City of Detroit
George Cushingberry Jr., Detroit City Council president pro-tem
George Cushingberry Jr., Detroit City Council's second-highest-ranking member, won't practice law again anytime soon: The Michigan Attorney Discipline Board on Tuesday suspended his license for one year.
Cushingberry, a guy whose efforts as a problematic lawyer have been known for years
but somehow ended up a non-factor in the run-up to his election, will have to pay $1,805 in costs, according to the order issued by the board. The decision follows a 45-day suspension the board issued in December after Cushingberry failed to show for a hearing, citing a "physical incapacity."
The events surrounding the suspension are dutifully explained by WDIV, which first reported the tidbit last night
, so we'd rather focus on some highlight (lowlights?) in Cushingberry's legal career. In sum:
In 2003, as Curt Guyette exhaustively explains in a MT cover story
, Cushingberry — then a Wayne County commissioner — was accused of fraud for a multitude of pleasant reasons. For instance, a Southfield resident sued Cush, saying he pocketed $118,000 from an estate he was hired to oversee worth $205,000 in less than a year. After the suit played out, Cushingberry eventually repaid the $118,000.
In 2013, according to WDIV
, Cushingberry was sued for legal malpractice by a guy who hired the now-city council president pro-temp to represent him for a bankruptcy proceeding. From WDIV:
George charged $275 an hour to go to work for Mulholland. But things started out rocky until finally the rock rolled over Mulholland’s head. Mulholland lived in Saginaw, his properties were mostly in northeast Michigan and he had an office in Lansing. So, Cushingberry filed the first case where Lansing debtors go, to Grand Rapids Federal Court. The problem: The bankruptcy judge ruled the filing was improper and shipped the case east to Bay City bankruptcy court. Mulholland needed only to hand off one property to the bank, yet for some reason Cushingberry decided it was a better idea to file Chapter 13 business bankruptcy in one case. This allows debtors to walk away cleanly after paying what they can. This sounded like a good plan at the time, except George missed an important part of the Chapter 13 rules: the debt level caps. Secured and unsecured debt combined can’t exceed $1.3 million dollars.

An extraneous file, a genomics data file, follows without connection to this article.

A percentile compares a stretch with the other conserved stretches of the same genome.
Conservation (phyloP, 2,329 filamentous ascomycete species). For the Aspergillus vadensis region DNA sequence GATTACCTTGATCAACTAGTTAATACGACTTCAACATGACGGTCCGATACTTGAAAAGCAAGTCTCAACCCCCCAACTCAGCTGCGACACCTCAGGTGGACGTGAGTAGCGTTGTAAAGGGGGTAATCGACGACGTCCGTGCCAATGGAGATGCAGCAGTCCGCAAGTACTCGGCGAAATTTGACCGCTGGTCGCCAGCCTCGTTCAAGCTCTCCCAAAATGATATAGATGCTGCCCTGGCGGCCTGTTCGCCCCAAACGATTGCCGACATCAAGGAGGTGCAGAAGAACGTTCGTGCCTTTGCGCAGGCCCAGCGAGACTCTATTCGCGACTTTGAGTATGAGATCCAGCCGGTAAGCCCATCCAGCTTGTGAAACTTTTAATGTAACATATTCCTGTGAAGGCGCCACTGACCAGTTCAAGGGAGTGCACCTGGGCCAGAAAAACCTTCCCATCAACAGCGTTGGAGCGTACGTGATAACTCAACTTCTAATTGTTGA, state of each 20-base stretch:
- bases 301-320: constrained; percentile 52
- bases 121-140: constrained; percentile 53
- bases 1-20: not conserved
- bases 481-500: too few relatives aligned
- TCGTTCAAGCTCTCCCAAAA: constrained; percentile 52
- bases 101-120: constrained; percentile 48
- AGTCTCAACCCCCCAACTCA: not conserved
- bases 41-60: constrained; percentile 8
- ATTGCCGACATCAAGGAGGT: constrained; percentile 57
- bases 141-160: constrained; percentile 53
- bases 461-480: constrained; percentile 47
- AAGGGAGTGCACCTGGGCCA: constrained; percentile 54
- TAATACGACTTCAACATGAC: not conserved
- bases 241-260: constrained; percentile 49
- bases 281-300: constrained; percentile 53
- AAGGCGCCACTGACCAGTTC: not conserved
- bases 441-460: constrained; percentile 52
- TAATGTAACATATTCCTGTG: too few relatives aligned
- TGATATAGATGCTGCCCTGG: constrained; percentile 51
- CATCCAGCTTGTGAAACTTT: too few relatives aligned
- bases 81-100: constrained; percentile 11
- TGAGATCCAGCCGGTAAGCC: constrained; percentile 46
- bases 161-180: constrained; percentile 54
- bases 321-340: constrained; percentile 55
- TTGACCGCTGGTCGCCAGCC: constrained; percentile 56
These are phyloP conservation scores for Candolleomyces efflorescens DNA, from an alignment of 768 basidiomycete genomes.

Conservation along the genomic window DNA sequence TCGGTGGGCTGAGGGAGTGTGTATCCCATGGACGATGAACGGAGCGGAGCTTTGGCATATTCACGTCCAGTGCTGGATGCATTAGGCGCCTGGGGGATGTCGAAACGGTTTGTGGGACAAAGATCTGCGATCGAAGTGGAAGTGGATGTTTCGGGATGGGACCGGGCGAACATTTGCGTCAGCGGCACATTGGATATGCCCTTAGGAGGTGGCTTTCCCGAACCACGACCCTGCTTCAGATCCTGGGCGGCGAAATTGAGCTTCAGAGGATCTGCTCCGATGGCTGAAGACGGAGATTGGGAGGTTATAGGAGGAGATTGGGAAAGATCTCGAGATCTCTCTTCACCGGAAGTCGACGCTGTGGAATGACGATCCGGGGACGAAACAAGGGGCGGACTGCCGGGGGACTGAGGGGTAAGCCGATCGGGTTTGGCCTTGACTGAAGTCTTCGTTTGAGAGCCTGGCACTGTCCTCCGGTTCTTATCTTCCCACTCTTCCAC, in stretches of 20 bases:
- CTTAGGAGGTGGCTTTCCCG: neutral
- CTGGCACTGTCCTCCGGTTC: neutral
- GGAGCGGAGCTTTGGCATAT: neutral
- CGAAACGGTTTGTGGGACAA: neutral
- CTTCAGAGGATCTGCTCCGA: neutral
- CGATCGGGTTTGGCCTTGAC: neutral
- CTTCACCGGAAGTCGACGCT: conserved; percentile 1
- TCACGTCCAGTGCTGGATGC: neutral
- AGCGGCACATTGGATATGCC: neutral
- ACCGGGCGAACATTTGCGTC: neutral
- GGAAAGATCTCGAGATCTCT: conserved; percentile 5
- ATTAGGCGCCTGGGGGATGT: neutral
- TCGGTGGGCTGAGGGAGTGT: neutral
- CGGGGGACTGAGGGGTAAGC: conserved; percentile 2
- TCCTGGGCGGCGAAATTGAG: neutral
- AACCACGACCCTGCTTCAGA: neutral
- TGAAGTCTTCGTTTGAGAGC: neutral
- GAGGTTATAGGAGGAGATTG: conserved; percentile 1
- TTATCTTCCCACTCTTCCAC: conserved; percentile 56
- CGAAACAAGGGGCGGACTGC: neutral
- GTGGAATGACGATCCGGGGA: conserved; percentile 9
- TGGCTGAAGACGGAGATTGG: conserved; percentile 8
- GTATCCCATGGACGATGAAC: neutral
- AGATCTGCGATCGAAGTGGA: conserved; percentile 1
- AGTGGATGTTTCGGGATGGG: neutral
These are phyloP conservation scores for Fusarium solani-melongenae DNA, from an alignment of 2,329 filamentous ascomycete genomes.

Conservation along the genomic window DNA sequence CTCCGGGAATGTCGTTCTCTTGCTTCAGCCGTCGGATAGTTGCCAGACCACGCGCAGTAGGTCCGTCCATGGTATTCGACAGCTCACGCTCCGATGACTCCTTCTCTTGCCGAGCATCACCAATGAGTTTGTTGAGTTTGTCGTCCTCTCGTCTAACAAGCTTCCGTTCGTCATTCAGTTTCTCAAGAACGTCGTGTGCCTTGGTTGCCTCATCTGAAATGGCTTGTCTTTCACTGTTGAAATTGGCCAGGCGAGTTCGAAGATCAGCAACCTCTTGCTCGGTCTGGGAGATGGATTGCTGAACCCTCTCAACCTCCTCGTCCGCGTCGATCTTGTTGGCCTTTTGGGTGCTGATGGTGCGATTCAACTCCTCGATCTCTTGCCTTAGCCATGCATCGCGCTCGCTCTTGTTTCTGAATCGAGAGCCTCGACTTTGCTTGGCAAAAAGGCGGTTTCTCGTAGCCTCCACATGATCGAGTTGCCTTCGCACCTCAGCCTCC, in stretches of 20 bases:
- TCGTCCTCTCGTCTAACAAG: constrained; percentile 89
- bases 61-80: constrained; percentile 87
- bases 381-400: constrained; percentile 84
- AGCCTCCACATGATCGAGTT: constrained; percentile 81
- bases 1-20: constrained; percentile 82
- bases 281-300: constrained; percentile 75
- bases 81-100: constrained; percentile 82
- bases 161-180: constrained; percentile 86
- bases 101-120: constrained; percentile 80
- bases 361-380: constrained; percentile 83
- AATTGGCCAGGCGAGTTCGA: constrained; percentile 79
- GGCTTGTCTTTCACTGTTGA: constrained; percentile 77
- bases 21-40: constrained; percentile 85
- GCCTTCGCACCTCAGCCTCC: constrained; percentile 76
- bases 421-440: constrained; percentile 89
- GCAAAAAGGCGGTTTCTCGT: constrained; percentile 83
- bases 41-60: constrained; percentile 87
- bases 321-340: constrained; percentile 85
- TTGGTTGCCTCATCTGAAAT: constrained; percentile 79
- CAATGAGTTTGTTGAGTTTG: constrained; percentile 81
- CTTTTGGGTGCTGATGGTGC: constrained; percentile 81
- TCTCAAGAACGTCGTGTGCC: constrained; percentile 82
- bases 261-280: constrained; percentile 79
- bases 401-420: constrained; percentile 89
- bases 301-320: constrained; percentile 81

That same year, he was sued by an Oakland County widow, who claimed Cushingberry screwed around with her husband's estate he was hired to oversee. From Fox 2's M.L. Elrick
The lawsuit claims Cushingberry said he could take care of Mr. Hudson's unpaid medical expenses, as well as funeral expenses here at the Swanson Funeral Home. But Mrs. Hudson now says that was a lie.
Roxanne Hudson says Cushingberry took her husband's prized cars for joyrides before selling them off - without giving her any money.
I tried giving Cushingberry a chance to respond to Hudson's allegations but nobody was at the council office and nobody was at the house.
In early 2014, he was sued by a former client who claimed Cush stole $30,000 from him
Cushingberry, remarkably, says he probably won't ever work a case again, telling WDIV his suspension was "indefinite by consent." There's a likely reason for that, as WDIV's Rod Meloni explains
: He'd have to take the bar exam again. Oops.